Minimally Invasive Surgery for Pelvic Exenteration in Primary Colorectal Cancer

Naveena An Kumar, Sajith P. Sasi, Rajesh S. Shinde, Kamlesh Verma, Pavan Sugoor, Ashwin Desouza, Reena Engineer, Avanish Saklani

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19 Citations (Scopus)


Background: Minimally invasive surgery (MIS) for pelvic exenteration is not a well-established technique. The aim was to assess the safety and feasibility of MIS for pelvic exenteration in locally advanced primary colorectal cancer and to compare the perioperative outcomes with open surgery. Methods: This is a retrospective analysis of patients, who had undergone pelvic exenteration for primary colorectal adenocarcinoma from May 2013 to July 2018. The short-term outcomes like perioperative details and histopathological characteristics were compared between the two groups. Results: MIS was performed in 23 patients and open pelvic exenteration was carried out in 72 patients. The mean operative time was significantly more in the MIS group (640 vs. 432 min, p = 0.00). The intraoperative blood loss (900 vs. 1550 ml, p = 0.00) and the requirement for blood transfusion (170 vs. 250 ml, p = 0.03) was significantly less in the MIS group. The overall morbidity (60% vs. 49%, p = 0.306) was comparable between the two groups. The median length of hospital stay in the MIS group was 11 d, compared to 12 d in the open surgery group, (p = 0.634). The rate of R0 resection (87% vs. 89%, p = 0.668) was comparable between the two groups. Conclusion: MIS is feasible and safe for total pelvic exenteration and posterior exenteration in carefully selected locally advanced primary colorectal cancer, when performed by an experienced surgical team in high volume centers. An R0 resection with adequate margin can be achieved with good perioperative outcomes in MIS. Long-term oncological outcomes would require further follow up to confirm.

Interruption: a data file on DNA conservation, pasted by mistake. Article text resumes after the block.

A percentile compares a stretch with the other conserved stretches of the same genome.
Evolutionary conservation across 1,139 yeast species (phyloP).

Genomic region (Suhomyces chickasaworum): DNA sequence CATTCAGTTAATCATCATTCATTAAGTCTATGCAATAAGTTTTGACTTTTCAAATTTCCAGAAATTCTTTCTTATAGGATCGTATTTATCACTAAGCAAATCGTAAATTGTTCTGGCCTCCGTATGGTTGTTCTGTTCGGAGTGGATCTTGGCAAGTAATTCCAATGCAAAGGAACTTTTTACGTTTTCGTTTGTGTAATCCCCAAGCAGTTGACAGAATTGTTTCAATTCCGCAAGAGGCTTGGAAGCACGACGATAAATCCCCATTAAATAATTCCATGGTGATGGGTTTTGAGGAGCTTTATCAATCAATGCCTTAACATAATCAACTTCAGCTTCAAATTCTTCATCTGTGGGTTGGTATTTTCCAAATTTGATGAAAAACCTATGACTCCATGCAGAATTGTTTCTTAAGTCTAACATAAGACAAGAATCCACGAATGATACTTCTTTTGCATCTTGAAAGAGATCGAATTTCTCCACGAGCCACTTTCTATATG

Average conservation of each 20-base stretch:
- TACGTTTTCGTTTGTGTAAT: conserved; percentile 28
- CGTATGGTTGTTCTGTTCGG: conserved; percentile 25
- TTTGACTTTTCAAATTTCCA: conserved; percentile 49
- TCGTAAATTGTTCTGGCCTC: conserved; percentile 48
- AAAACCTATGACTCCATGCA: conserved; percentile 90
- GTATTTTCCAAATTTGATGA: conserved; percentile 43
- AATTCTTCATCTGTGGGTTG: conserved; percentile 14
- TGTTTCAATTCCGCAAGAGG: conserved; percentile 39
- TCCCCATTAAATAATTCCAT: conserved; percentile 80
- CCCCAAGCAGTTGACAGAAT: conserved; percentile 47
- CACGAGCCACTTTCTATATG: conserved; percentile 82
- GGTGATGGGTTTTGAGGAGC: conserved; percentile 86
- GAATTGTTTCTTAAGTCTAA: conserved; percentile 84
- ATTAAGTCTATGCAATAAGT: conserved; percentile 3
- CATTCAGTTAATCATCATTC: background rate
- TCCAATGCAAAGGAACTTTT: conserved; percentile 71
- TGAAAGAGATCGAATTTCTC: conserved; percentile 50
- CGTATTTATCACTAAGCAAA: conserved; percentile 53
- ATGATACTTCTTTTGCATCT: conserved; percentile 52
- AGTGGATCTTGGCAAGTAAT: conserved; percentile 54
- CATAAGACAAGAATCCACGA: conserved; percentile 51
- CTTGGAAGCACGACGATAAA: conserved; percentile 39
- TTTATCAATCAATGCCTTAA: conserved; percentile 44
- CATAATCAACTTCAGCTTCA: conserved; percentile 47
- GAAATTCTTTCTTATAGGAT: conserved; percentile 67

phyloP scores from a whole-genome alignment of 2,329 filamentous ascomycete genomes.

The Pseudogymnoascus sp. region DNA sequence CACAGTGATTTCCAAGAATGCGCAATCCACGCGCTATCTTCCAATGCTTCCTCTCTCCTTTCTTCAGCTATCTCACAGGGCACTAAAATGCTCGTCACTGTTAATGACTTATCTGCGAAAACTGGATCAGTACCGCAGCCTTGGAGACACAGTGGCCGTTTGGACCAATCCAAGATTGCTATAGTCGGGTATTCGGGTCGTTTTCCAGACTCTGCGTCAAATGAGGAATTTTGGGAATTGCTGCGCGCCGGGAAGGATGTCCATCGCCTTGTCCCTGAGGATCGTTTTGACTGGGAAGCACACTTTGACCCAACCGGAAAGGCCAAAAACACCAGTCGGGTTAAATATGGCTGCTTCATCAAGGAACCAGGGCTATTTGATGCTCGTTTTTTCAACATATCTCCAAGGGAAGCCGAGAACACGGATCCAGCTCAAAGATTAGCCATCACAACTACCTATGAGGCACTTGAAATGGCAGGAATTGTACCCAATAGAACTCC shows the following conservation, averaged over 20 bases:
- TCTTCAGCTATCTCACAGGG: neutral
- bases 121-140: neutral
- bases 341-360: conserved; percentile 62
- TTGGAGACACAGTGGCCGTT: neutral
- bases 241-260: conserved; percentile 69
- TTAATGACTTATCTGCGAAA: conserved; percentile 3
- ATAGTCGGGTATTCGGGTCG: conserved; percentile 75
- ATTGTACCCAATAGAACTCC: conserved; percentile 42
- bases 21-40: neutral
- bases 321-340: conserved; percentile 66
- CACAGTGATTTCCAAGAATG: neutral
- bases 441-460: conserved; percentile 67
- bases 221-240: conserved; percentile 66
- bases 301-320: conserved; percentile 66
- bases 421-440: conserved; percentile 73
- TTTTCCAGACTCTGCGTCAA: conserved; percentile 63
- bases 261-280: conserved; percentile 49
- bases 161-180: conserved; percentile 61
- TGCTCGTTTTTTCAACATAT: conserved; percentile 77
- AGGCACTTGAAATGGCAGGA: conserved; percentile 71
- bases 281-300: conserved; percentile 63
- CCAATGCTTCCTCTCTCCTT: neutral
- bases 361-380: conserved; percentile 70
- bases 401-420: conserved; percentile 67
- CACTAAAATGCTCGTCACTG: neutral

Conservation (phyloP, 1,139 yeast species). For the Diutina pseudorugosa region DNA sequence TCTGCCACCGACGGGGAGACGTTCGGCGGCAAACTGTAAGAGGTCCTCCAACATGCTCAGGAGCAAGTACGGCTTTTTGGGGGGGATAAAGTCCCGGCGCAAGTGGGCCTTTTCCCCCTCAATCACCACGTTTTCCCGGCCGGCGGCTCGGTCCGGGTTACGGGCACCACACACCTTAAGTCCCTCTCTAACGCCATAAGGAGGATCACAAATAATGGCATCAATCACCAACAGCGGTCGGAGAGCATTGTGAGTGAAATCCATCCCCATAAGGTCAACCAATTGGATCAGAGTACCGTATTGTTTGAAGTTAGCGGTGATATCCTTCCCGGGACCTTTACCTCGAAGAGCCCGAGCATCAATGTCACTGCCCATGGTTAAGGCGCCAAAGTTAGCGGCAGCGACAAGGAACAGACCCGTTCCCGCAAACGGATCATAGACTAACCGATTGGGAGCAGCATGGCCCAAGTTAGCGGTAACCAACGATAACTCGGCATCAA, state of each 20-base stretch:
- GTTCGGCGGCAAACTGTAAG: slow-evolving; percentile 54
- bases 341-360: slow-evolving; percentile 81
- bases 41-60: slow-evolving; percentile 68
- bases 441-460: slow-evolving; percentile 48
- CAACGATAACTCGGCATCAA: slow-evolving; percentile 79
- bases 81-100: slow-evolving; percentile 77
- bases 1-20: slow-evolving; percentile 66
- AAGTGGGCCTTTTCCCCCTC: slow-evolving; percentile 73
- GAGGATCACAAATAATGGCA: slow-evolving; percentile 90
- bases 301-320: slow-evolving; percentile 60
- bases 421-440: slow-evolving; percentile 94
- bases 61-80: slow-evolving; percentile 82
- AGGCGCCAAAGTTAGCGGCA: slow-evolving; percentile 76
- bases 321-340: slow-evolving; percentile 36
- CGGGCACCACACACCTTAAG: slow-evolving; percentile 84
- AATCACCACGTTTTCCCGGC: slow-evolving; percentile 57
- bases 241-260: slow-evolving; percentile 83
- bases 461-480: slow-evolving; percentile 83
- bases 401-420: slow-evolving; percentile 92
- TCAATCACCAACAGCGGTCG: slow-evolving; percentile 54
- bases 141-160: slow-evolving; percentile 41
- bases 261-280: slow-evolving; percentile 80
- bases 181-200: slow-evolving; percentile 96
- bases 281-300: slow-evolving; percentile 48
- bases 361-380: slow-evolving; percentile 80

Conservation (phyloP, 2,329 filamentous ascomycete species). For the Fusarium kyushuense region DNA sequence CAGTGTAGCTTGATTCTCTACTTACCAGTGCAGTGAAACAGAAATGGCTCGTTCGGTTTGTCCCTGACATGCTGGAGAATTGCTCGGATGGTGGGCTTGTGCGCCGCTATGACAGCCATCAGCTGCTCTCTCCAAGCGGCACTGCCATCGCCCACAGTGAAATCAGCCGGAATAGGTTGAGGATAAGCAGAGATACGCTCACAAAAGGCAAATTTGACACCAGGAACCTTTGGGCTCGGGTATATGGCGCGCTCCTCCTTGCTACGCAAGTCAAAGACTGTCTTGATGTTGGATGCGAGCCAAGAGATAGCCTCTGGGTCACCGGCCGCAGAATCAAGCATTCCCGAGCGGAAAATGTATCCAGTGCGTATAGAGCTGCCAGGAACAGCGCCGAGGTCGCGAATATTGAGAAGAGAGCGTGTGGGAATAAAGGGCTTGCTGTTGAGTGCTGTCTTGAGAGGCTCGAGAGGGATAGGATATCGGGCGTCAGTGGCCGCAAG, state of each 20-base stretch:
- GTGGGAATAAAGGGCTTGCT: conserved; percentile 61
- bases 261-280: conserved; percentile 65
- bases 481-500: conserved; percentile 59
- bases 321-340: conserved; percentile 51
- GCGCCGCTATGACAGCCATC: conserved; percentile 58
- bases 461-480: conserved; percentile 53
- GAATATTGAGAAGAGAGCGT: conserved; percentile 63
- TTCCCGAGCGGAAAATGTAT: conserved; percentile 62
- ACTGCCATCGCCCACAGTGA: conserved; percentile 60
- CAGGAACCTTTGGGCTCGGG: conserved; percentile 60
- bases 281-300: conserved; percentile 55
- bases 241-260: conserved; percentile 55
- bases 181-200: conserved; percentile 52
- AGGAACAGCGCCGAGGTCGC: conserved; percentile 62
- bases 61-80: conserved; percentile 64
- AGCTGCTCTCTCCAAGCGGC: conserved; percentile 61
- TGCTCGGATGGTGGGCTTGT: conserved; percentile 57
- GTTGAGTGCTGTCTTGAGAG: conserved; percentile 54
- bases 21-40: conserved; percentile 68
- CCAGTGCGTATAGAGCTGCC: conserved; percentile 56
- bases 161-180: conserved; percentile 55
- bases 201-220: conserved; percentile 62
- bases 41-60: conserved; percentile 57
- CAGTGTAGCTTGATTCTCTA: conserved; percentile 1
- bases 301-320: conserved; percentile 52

Original languageEnglish
JournalJSLS : Journal of the Society of Laparoendoscopic Surgeons
Issue number3
Publication statusPublished - 01-07-2020

All Science Journal Classification (ASJC) codes

  • Surgery


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